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Thread: Did you have a Babymoon?

  1. #1

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    Default Did you have a Babymoon?

    Seems like so many of us are back in the saddle pretty quickly after giving birth. Did you actually have a season of rest and recovery after birth, snuggled up with your newbie, people bringing you food and drink? Did anyone take your older children to the park and being meals, hang out washing and vacuum?



    If you did, tell us - how did you wangle it???

    Did anyone get stir-crazy and feel like you just have to get out?

    Any regrets, or do you feel like you timed it about right?

  2. #2

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    I am in the middle of my babymoon now. My DS is 9 days old. He was born at home in our bedroom and we have only ventured as far as the kitchen since his birth. My DH has taken 6 weeks off work and has been doing all the cooking, washing of nappies, school lunches, school run, etc.

    I didn't have a babymoon with my last bub. I developed mastitis when he was a week old- I was very ill. This time, I wanted to rest and recover from the birth, make sure bf was well established and just enjoy my little one. It is such a precious time that ends so quickly.

    My MW is doing home visits. My mum drops in most days to hug the bub, so I can grab a shower. She often takes a load of washing home with her.

    We have a food roster starting this weekend. A friend organised it. It will give my DH a well earned break.

    I love the fact that I don't have to be anywhere or do anything except spend time with my bub. My kids are enjoying having their dad around, and I don't think they are suffering any ill effects from their mum cocooning in her room. They spend time with me and bub, reading and talking- and, of course, cuddling him.

    My room is very cosy. My MW lent me a breast feeding chair. I have beautiful flowers, cards and gifts for bub arranged on my dresser. My bedroom windows have a lovely view of distant mountains. Bub feeds 2-3 hourly, so if I am tired during the day, I doze while he does or lie next to him and read a book. I am making my way through the Hunger Games trilogy!

    I have had a cracked nipple so I have been focusing on healing and establishing good attachment. We had our first round of visitors yesterday, so I actually went out in to the lounge room - and I put on a bra and some decent clothes!

    The only downside- DH doesn't have the same housekeeping standards as I do! Not that he has a lot of time, I know. But I have just had to accept the fact that the house will be untidy for a little while. There have been a couple of mornings where I have done 10 minutes of housework while bub is asleep, because I am aware that DH is carrying a lot at the moment. But, he hasn't complained. I think he is enjoying the break from a stressful job and enjoying one on one time with DS2 while the other kids are at school.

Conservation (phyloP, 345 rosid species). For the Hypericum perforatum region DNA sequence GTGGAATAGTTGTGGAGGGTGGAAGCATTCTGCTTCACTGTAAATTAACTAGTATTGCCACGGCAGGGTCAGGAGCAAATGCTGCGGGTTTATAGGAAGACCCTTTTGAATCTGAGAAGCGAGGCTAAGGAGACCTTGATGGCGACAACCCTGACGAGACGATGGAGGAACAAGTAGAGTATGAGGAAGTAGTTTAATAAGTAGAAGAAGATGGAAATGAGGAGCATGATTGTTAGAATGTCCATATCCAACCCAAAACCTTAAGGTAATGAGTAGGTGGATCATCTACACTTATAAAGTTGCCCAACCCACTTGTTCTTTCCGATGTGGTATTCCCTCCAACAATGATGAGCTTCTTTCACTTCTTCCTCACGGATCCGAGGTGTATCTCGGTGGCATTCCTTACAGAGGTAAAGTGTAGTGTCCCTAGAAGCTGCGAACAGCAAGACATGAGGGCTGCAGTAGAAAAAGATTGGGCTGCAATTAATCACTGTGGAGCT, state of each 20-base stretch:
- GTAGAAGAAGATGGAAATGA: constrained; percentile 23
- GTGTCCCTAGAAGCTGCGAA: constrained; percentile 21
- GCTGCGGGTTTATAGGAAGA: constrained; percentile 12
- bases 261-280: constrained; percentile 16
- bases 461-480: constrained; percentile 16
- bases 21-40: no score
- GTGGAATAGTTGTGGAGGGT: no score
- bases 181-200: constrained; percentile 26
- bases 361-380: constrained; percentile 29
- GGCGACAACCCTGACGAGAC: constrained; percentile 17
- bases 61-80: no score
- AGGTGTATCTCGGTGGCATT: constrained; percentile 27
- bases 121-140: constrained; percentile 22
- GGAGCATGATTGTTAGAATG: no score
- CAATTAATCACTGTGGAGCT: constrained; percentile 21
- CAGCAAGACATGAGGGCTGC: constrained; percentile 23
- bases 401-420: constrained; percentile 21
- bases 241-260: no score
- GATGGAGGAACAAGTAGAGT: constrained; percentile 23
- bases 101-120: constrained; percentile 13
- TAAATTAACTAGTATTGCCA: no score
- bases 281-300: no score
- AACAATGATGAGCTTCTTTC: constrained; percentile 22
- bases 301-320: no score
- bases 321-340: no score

When will my babymoon end? I don't know yet but I want to be having pain free bf before I venture out. This is my 4th bub. You'd think I wouldn't be having any bf problems. I am just very grateful that I have the time and space to nurture myself, my bub and our bf relationship.

  3. #3

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    Nope First few weeks of my DD's life were spent desperately trying to establish breastfeeding. After two weeks of cup feeding (and other methods, with a bottle, spoon etc) we got her to latch with a nipple shield. Then at 3 weeks old my marriage broke down and I moved out with my daughter. So yeah. No babymoon here. I would have loved one.

  4. #4

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    I didn't have a babymoon either time but am seriously considering one this time. Following DD1's birth I was feeling the best I had felt in nine months so was eager to be out and about with my new bub. With DD2 I was home from hospital within hours of her birth and got right back into it all, until I developed viral vertigo when she was 5 days old that flattened me for a few days. Otherwise I had done heaps of prep work with frozen meals etc and we were lucky enough back then to have a cleaner coming once a fortnight so things just went on as normal. With both girls I was out and about with them within days of their birth.

    This time around I am seriously considering a longer stay in hospital just to get a bit more of a rest and a bit of time to establish feeding with DD3 without having to worry about doing that while still looking after DDs 1 and 2. I know my mum will be great at helping out, but I've never been comfortable with my mother cleaning for me so it would all be child or baby based help. Likewise my DH is extremely hands on, but in a way I think it may be easier for my girls if I'm simply not in the house while we try and get feeding established. Not sure. They'll be out a bit during the day with kindy and pp, but I still have to play that one by ear, and given I'm not good at being in hospital I'll probably read this thread again in a few months and wonder why I didn't take my own advice and stay in hospital for at least one night!

    I truly feel far more energised and healthier in those first few weeks after giving birth than I ever feel during pregnancy, so I'm climbing the walls pretty quickly if I'm not out doing stuff. I love the idea of a babymoon - especially the way Ash has described hers.

  5. #5

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    With my first I had completely stocked up the pantry and freezer so we didn't have to leave the house or cook. But I was so keen to show off my brand new bub we had a never ending stream of visitors. My sister was sitting in our driveway when I came home the day after giving birth! I was so proud I didn't mind at all. I was so exhausted in those early weeks from the birth and having a newborn that DH had to blow dry my hair and help me get dressed. In hindsight I should've been a lot more easy on myself.